By Quinn

    Before I began my internship with Microsoft, I had believed all the company did was code products. Type a few lines of code and bam, you have Halo; a couple more and bam, you have Windows. However, as I now wrap up my sixth week here at Microsoft, I know this assumption was a sad understatement of the vast array of projects that take place in this company.

    During my time with the Original Equipment Manufacturer (OEM) team, I helped prepare for the launch of Windows 10 through the implementation of the new operating system  on to-be-released devices for testing and demo purposes. Once we confirmed that the software integration was sufficiently debugged, we distributed these devices, along with other resources, for use at launch events around the world. The launch was a tremendous success being reported as, “Well executed… From an HP perspective, good placement of key HP products in the different experience areas! We [regional teams] appreciate the support! Looking forward to a great ramp up with Windows 10!” And finally, this last week, I wrapped up my time with OEM by teaching worldwide (WW) sales vendors about new products to aid in WW sales efforts during the S4 Conference and Knowledge Fair. In conclusion, working with the group that helped to design and sell devices that would host Microsoft software revealed to me how active Microsoft was in ensuring a superb user experience in all aspects of technology.

    And now after my first week with the Learning Experiences (LeX) team, I find my original stereotype of a Microsoft based solely on coding shattered yet again. As my first assignment, the team has me working with Harvard’s CS50 course—a class that teaches computer science and coding basics. My project is to take all the course material made available for CS50 students, such as lecture video, informational shorts, and section work, consolidate it all by topic, and then make it available on a wiki page so that Microsoft can use these resources to put on boot camps, high school coding programs, and teacher course guides. As we finish up with this project, I am eager to watch it get implemented and to see its effect on students and teachers.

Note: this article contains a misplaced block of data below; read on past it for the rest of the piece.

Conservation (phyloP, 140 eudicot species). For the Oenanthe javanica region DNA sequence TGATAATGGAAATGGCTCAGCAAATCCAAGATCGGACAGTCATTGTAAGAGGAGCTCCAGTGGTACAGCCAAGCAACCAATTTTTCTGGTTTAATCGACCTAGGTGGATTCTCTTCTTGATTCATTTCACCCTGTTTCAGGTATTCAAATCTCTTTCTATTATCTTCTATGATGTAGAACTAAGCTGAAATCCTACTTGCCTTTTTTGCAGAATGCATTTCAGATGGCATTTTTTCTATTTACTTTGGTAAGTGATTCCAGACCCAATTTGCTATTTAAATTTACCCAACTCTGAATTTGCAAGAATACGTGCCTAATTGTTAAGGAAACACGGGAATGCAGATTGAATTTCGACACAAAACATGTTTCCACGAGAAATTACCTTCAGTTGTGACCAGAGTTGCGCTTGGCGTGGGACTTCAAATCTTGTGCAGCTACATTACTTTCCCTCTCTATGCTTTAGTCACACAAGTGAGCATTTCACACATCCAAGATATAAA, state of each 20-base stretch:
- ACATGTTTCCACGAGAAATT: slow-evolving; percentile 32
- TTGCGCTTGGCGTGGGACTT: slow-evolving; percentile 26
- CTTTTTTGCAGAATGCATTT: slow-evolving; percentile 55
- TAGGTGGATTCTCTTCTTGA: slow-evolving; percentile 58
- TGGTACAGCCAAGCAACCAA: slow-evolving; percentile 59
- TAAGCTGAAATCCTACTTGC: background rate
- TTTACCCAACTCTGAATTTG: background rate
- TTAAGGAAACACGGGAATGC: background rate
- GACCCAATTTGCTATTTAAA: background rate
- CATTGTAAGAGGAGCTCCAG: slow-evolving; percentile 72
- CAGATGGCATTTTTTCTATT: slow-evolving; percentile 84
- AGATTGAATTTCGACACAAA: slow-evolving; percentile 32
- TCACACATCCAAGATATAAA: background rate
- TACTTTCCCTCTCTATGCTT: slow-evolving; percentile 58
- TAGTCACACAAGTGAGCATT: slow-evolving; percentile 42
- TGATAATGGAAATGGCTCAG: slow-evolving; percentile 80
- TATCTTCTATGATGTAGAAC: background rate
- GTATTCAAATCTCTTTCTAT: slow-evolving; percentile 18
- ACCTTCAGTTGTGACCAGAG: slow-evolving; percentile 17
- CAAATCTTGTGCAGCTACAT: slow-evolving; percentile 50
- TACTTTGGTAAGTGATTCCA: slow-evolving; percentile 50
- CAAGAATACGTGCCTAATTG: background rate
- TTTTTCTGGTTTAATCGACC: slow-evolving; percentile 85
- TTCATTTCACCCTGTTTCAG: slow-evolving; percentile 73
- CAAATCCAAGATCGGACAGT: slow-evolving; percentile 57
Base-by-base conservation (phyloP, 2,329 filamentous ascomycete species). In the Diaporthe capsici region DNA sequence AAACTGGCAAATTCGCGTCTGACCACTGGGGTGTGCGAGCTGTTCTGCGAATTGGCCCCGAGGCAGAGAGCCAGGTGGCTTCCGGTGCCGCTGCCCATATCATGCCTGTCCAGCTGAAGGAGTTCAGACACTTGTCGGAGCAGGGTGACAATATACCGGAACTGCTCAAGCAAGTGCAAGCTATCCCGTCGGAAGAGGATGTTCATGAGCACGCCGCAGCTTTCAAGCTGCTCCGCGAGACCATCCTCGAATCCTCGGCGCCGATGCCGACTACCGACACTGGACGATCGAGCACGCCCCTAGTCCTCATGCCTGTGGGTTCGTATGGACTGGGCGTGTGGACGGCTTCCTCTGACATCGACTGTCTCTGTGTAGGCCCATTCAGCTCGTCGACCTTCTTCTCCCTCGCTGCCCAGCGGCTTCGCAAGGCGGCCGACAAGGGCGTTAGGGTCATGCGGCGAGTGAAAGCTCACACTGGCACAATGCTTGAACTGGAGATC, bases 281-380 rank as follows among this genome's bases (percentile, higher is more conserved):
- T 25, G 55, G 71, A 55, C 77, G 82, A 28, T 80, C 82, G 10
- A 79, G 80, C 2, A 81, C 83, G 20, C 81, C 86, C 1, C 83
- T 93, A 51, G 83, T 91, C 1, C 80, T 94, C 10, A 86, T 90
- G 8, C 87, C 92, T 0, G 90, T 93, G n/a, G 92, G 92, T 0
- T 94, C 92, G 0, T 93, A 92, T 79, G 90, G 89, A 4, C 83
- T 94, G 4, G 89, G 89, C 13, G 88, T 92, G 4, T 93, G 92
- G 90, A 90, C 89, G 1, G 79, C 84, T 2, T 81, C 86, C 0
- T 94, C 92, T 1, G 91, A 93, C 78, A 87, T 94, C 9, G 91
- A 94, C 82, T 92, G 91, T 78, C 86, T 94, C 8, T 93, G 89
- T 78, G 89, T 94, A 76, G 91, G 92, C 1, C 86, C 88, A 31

It was not only in the office, however, that I was amazed by what Microsoft was doing this week. Going on in the middle of campus this week were the Oneweek celebrations where Windows 10 and all its features were exhibited. I received tons of free swag—including t-shirts, water bottles, and chocolate—as I got the opportunity to test out the new features of Windows 10, Xbox, and Azure. There was even a booth where I blended my own smoothie using a bicycle.

    On the other side of campus were the local hackathon tents. In the annual Microsoft hackathon, thousands of employees, not only from the Redmond Campus but from all around the world, teamed up and built programs, technology, and solutions to solve problems in our world. Two football-field-sized tents housed these hacker teams as they coded for three straight days while lounging in bean bags, surrounded by bottles of soda and pizzas.